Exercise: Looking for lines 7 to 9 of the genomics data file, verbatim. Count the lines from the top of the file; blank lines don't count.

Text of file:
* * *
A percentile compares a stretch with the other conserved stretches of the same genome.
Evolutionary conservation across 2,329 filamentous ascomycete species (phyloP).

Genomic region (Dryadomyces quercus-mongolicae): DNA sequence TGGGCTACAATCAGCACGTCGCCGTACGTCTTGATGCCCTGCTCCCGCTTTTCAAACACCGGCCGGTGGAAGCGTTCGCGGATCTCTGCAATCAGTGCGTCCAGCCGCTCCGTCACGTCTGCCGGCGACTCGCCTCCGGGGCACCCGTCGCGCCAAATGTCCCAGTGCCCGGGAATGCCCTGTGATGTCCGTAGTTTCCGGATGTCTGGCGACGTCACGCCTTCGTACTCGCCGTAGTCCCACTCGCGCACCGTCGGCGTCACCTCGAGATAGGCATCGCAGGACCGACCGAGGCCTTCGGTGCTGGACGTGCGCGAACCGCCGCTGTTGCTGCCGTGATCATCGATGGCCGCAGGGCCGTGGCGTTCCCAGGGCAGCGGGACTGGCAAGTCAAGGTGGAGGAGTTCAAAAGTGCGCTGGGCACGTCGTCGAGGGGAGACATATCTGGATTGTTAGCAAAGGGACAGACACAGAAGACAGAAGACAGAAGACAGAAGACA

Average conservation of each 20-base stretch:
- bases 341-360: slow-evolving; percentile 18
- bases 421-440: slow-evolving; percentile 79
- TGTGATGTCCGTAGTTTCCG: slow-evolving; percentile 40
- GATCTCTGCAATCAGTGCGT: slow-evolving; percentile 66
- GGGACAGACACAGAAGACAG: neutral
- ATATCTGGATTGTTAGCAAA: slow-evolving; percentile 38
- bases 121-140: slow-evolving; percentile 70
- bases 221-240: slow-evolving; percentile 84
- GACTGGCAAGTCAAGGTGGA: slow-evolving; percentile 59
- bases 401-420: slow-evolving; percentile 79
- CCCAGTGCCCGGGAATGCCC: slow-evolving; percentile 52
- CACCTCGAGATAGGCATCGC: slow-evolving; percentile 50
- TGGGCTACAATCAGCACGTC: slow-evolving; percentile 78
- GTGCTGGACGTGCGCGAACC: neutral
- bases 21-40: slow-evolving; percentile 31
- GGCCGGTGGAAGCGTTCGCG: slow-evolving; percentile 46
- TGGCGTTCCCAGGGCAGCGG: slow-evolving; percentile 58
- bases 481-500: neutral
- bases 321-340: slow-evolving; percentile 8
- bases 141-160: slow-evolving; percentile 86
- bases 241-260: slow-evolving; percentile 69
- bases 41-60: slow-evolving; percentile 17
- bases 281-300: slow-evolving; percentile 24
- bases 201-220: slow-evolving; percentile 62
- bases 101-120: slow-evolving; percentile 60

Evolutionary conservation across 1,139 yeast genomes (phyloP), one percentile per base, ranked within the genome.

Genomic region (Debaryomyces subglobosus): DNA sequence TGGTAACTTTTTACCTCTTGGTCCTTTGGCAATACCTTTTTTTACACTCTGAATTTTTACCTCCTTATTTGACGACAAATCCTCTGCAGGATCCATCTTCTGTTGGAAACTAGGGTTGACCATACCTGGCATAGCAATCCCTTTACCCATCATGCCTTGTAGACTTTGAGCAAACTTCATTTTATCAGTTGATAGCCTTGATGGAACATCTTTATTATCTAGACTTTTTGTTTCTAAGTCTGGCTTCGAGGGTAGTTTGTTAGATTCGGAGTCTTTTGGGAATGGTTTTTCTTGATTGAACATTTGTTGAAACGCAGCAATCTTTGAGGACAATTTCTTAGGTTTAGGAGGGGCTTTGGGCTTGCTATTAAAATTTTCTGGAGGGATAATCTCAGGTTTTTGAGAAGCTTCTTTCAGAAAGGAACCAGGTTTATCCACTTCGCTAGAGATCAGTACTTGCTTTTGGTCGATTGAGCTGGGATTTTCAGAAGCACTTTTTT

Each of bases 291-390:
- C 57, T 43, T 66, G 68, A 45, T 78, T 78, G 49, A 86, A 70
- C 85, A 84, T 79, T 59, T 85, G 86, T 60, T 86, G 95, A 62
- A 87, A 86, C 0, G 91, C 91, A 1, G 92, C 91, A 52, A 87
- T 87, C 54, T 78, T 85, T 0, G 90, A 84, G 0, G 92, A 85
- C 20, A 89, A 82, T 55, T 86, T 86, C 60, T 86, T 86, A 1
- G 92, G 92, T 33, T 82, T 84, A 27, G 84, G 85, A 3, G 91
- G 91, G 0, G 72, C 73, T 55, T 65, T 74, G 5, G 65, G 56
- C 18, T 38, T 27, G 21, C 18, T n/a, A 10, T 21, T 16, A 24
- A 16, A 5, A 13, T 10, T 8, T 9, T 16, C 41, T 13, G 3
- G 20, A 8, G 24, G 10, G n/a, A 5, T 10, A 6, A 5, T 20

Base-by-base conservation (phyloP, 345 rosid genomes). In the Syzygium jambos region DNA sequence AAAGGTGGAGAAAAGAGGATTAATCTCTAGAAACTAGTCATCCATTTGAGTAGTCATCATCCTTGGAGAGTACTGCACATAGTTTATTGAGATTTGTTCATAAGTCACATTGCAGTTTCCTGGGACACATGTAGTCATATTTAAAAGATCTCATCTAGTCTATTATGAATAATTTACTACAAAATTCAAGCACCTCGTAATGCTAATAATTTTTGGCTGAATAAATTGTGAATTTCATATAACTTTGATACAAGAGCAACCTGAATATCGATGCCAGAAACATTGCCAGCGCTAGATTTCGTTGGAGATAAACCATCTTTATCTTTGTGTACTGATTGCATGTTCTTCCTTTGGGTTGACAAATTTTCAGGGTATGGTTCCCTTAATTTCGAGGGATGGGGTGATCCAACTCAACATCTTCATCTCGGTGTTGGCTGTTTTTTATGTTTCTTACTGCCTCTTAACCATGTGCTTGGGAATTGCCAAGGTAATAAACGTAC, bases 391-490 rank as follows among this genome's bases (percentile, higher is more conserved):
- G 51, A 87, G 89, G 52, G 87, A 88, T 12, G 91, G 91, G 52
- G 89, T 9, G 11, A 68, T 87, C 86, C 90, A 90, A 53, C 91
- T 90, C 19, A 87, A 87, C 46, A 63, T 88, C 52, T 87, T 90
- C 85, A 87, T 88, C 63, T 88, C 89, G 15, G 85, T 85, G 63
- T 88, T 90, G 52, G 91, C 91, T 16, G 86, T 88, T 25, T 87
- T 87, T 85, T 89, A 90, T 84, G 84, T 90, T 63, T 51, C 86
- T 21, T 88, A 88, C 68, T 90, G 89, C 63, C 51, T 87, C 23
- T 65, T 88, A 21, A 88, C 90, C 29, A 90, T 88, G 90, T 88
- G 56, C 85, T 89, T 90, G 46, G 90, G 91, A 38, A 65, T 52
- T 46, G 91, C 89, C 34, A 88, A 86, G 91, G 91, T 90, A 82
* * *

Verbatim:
- TGTGATGTCCGTAGTTTCCG: slow-evolving; percentile 40
- GATCTCTGCAATCAGTGCGT: slow-evolving; percentile 66
- GGGACAGACACAGAAGACAG: neutral